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Updating the Persuasion Stack (National Review’s Trump Cover)

Updating the Persuasion Stack (National Review’s Trump Cover)

    I need to add one level to the BOTTOM of the persuasion stack. That level involves arguing about the definition of a word. 

    Persuasion Stack

    Identity (best)

    Analogy (okay, not great)

    Reason (useless)

    Definition (capitulation)

    You’ll see a lot of debate on whether Trump is a true conservative or not. That is argument by definition. It is the linguistic equivalent of throwing your gun at a monster because the magazine* is empty.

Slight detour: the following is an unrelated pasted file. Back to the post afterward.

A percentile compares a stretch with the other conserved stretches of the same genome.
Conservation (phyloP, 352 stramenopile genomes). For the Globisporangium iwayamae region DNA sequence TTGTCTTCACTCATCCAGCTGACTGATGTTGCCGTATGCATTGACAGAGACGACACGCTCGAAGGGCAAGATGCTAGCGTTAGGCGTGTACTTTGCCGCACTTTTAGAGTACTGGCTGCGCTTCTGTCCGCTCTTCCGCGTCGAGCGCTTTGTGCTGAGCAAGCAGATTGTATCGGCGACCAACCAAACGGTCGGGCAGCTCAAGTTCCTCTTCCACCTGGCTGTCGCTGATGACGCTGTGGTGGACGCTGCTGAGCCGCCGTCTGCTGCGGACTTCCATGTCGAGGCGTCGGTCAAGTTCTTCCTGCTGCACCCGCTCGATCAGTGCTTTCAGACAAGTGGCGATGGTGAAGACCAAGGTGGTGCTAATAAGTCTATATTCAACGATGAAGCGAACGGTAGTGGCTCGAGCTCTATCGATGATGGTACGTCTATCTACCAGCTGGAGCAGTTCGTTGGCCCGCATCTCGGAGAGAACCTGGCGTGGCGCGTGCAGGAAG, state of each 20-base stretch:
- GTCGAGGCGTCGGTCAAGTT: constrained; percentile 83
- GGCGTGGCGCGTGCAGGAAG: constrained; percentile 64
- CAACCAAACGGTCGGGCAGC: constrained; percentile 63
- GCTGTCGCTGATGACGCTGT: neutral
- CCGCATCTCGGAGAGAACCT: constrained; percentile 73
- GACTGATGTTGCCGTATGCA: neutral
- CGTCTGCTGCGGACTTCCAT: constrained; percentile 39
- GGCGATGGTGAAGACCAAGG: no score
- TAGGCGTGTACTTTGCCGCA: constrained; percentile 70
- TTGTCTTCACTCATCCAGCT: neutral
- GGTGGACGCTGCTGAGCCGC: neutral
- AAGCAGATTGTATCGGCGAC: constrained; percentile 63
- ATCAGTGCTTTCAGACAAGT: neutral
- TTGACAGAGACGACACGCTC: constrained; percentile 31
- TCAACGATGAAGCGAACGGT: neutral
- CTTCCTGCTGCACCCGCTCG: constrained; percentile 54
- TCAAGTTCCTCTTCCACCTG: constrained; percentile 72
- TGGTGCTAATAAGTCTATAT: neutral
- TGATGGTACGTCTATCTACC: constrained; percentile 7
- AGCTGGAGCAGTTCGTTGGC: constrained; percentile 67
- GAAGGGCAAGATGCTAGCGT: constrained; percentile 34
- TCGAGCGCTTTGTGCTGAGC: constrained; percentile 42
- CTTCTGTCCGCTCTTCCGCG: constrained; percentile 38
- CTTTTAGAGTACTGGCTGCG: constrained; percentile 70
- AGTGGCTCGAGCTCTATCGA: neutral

National Review’s cover story, in which the big question comes down to whether Trump is a true conservative or not, is your tell for capitulation on the right.

    The left is still in the fight, but the right just capitulated to Trump.

    In the 2D world, it might seem that National Review’s organized resistance of “thought leaders” opposed to Trump is a big deal. But that incorrectly assumes “thought” was ever important. In the 3D world of persuasion, National Review’s move is nothing but throwing the gun at the monster.

    On some level, people can feel that.

    Update: Some of you asked why “conservative” is not a valid identity play. It is an identify of sorts, but one that is cobbled together from ideas. It is not the same level as gender, race, or nation. People can stop being conservative in ten minutes, if they choose.

    The persuasion stack is an approximation. Assume there is always some reason and some identity in all the levels. 

    *Edited from “clip” to “magazine” by popular demand.

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